Safari full review
The finished version of Apple's Safari 3.0 web browser will be the bundled browser in Leopard when Mac OS X 10.5 ships in October. It will also run on Windows XP.
You see, Leopard isn't the only OS that this Safari web browser update will run on - and we're not just referring to Tiger. Apple CEO Steve Jobs recently announced that Safari was joining the ranks of iTunes and QuickTime to become a cross-platform app that runs on Windows as well as Mac OS.
Here are some of the more compelling new features in Safari 3.0, which we're running as a beta on Mac OS X 10.4. We also took a quick detour into the land of Windows XP, courtesy of both Boot Camp and Parallels Desktop, to see how well Safari works there.
During a recent keynote address to developers, Jobs discussed benchmark results that showed Safari to be the quickest of the "big three" browsers. (Microsoft's Internet Explorer (reviewed here) and Mozilla's Firefox (reviewed here) are the other two.) In our limited time with Safari 3.0, it certainly seems fast. However, we were hard pressed to note any substantial loading time differences between Camino, Firefox and Safari 3.0 on a MacBook Pro - they all handled a selection of test pages just fine.
Greatly improved find-on-page
We have a love/hate relationship with the Find function in most browsers - sure, it's great to be able to find something on a page, but it's nearly impossible to see those matches once they're found. Most browsers simply highlight the matches, and, on a page full of text, that can make spotting the matches very hard.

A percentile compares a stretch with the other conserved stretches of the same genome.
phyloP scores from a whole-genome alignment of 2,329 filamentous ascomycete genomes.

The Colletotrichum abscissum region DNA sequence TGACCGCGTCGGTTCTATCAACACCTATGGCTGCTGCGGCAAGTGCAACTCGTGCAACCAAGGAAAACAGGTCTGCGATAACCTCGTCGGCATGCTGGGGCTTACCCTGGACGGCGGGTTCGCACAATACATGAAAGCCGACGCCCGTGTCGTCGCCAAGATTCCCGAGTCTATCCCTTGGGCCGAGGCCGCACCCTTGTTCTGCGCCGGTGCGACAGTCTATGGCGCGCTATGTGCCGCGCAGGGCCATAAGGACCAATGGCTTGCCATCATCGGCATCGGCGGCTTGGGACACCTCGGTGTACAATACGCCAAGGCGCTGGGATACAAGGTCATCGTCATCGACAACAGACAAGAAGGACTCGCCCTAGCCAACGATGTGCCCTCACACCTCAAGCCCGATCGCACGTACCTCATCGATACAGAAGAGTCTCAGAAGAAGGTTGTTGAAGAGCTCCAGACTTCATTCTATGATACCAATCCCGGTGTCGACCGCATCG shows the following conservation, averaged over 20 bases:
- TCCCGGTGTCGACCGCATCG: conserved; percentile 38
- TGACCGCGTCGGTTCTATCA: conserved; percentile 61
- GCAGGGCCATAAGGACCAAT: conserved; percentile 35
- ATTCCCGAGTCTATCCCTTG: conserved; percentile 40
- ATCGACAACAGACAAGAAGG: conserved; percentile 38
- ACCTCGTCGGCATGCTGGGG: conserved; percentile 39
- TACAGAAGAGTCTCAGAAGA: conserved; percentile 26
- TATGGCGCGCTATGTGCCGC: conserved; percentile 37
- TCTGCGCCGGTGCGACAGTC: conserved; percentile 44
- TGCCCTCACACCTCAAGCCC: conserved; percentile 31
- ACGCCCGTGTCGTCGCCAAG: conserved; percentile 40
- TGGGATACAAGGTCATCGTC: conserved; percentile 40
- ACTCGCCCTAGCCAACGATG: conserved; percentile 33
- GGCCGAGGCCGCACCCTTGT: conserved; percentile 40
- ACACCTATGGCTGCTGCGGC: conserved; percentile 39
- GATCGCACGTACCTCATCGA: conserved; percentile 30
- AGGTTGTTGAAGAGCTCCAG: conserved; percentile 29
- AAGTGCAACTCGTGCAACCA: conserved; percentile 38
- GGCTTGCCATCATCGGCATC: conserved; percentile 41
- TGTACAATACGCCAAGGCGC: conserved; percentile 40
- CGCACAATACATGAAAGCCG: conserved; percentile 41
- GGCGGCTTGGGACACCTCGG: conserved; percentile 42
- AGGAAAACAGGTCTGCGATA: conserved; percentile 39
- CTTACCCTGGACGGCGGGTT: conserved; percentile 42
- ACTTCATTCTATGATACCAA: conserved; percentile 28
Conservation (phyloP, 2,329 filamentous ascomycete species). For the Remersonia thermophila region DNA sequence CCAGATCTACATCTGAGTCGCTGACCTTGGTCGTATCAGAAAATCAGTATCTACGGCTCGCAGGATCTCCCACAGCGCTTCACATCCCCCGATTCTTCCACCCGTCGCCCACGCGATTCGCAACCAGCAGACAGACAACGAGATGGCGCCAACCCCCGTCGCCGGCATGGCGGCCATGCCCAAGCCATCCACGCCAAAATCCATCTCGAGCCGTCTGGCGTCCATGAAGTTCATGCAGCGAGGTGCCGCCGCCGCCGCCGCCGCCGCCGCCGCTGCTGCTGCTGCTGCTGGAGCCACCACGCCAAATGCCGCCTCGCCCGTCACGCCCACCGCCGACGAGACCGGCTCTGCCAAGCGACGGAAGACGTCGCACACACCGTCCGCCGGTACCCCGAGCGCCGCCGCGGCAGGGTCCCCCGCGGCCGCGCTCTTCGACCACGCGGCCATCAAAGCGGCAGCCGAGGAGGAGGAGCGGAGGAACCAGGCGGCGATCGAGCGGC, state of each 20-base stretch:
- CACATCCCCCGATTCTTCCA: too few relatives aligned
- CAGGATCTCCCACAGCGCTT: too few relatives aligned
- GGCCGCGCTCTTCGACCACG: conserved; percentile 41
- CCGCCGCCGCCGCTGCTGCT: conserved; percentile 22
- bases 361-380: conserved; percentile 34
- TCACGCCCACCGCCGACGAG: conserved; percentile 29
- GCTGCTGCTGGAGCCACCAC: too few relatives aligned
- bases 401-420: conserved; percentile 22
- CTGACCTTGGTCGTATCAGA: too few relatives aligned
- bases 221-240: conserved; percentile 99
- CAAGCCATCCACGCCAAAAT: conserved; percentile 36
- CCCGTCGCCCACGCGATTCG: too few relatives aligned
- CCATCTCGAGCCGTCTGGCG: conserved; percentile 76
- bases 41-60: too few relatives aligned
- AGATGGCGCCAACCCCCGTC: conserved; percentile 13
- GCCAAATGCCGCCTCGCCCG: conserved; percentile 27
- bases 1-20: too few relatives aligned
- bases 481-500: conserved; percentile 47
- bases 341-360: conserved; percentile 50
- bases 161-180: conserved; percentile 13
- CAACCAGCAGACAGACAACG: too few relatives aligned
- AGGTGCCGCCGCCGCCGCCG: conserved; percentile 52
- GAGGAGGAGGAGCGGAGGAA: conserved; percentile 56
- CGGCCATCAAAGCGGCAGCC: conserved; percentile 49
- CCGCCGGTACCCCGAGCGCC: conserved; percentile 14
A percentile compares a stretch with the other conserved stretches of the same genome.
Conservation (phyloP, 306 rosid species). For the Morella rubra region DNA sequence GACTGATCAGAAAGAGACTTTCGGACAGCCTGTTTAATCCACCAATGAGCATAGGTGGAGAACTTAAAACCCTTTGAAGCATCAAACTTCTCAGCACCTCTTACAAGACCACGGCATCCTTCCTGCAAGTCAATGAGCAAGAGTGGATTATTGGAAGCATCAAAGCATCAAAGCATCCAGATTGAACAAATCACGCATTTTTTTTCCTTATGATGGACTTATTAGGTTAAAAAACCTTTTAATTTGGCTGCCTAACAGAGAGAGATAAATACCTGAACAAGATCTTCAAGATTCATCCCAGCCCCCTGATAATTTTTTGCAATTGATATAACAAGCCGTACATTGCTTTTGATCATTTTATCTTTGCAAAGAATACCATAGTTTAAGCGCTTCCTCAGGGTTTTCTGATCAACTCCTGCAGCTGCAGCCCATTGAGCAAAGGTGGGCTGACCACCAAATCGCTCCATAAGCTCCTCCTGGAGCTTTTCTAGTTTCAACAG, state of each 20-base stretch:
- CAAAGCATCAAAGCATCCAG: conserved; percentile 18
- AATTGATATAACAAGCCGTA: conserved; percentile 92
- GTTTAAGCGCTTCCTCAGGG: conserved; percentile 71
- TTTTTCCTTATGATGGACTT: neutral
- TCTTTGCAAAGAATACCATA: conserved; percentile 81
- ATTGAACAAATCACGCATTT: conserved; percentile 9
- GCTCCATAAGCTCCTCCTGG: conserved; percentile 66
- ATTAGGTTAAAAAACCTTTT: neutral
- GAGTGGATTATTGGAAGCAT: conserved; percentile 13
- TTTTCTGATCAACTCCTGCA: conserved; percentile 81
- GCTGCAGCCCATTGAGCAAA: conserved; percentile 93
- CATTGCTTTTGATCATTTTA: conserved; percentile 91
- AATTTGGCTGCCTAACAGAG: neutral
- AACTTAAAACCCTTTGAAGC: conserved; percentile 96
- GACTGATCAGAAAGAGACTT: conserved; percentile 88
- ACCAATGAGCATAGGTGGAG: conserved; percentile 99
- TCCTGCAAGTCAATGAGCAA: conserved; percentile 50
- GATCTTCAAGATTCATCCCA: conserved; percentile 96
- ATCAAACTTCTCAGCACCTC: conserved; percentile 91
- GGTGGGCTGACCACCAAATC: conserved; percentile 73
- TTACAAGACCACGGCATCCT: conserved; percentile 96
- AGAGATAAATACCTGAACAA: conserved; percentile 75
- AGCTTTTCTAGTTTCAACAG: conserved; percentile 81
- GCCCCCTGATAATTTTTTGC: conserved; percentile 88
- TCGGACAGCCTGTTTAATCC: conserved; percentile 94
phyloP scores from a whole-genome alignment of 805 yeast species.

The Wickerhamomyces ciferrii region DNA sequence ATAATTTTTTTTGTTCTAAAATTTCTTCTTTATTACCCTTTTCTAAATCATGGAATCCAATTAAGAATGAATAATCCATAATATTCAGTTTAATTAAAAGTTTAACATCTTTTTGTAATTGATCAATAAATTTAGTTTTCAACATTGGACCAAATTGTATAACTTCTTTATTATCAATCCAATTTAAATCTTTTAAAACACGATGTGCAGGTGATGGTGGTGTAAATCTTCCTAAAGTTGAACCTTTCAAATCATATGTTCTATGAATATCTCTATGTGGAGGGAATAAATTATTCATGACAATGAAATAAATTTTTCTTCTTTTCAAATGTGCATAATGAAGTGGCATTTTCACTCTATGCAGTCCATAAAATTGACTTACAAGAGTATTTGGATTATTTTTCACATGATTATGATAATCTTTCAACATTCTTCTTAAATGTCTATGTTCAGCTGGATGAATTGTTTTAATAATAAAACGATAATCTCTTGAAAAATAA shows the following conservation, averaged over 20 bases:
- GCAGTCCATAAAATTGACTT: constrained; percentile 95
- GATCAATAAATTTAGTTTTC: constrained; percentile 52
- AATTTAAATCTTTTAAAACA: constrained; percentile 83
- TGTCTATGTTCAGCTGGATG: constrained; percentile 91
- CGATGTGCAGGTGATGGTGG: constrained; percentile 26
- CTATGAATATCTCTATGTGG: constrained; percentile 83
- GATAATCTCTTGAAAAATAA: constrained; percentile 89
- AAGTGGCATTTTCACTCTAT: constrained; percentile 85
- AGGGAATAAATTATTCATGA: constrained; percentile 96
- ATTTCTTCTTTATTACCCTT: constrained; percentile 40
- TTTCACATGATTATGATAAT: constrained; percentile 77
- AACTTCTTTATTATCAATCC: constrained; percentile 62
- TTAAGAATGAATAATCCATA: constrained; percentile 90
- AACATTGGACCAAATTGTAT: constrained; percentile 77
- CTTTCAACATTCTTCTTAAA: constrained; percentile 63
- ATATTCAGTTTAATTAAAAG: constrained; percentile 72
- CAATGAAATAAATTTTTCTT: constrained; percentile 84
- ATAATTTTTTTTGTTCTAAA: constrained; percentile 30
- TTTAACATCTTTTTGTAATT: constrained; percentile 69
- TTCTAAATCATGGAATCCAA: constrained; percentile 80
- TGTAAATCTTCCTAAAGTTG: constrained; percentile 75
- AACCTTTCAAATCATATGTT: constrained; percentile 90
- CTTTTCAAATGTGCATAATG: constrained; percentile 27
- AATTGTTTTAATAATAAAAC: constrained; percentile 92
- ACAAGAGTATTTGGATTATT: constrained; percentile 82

In contrast, Safari 3.0 makes it really easy to spot the matches. When you press Command-F and enter your search term, Safari dims the current page, shows matches with a bright white background, and shows the currently selected match with a can't-miss-it orange background.
This is a great improvement over the blind searching in the current version of Safari.
In Safari 3.0 you can now drag-and-drop tabs to rearrange them. You can also drag a tab out of the tab bar to create a window containing that tab. There doesn't seem to be a "put tab back" command, however. There is a Merge All Windows command in the Window menu, though, which will do the trick for all open windows - it will place them all into one new tabbed window and close the others as it does so.
Resizable text boxes
Don't you hate those websites with tiny little fill-in forms? Seems many places don't know that monitors are larger than 13in now, and that we can type more than 80 characters on a row. The new version of Safari takes care of that problem with its resizable text entry boxes.
This is a most useful feature, especially if you spend a lot of time working on web forms.
Other new stuff
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